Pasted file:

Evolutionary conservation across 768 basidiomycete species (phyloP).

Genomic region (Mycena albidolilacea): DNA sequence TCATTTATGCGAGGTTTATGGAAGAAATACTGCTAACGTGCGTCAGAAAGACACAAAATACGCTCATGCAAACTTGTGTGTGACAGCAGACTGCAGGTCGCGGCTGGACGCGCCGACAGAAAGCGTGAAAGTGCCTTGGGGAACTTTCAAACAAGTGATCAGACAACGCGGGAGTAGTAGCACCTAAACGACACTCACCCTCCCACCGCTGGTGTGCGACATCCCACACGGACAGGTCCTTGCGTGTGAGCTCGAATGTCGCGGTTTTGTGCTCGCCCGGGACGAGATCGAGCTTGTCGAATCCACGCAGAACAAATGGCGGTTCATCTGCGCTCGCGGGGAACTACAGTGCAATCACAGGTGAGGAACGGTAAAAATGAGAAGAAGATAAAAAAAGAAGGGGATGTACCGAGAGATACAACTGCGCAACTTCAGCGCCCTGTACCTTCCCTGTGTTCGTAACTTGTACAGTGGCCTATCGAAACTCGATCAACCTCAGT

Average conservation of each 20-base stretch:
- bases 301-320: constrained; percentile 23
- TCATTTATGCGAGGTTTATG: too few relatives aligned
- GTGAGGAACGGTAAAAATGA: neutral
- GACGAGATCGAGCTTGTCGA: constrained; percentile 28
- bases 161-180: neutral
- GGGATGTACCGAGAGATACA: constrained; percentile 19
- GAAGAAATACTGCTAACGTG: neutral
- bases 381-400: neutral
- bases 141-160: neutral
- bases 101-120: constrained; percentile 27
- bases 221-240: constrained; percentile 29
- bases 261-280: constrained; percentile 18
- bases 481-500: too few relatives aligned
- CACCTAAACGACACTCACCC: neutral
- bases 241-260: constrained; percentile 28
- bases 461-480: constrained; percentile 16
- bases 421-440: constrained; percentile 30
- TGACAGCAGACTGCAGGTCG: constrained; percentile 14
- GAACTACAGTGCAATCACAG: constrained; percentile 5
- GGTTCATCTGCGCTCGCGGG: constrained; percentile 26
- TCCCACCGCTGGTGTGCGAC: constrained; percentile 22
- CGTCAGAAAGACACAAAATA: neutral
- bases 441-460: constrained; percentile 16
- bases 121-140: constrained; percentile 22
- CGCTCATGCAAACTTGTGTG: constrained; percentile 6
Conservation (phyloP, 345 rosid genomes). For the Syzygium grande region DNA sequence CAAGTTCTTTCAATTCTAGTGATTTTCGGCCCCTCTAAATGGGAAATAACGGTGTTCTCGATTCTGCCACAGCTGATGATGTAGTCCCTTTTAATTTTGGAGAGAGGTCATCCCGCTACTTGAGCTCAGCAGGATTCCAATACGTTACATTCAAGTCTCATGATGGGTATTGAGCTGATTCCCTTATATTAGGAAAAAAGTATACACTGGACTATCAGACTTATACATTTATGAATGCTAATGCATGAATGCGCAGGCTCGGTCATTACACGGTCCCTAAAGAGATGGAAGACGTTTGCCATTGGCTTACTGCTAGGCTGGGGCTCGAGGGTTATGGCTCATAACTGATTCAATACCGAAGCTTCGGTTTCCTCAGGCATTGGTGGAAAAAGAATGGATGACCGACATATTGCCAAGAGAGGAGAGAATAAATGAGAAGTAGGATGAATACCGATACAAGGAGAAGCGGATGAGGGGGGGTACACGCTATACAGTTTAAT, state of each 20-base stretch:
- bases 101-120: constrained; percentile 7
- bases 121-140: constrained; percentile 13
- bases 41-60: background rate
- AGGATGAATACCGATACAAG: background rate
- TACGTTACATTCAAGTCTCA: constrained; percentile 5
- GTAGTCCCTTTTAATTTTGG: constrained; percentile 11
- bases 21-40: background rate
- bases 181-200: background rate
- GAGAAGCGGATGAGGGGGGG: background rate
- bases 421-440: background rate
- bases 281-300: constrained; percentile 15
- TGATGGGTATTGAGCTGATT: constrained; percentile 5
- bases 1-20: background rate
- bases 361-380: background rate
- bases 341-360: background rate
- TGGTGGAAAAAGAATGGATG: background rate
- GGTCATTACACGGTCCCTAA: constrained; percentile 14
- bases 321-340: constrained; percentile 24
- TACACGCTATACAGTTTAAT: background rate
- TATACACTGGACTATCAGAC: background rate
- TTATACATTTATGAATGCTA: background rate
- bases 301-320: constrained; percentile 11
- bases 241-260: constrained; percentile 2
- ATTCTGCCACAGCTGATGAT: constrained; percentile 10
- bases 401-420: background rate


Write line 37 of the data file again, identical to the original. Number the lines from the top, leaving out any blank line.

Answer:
- bases 181-200: background rate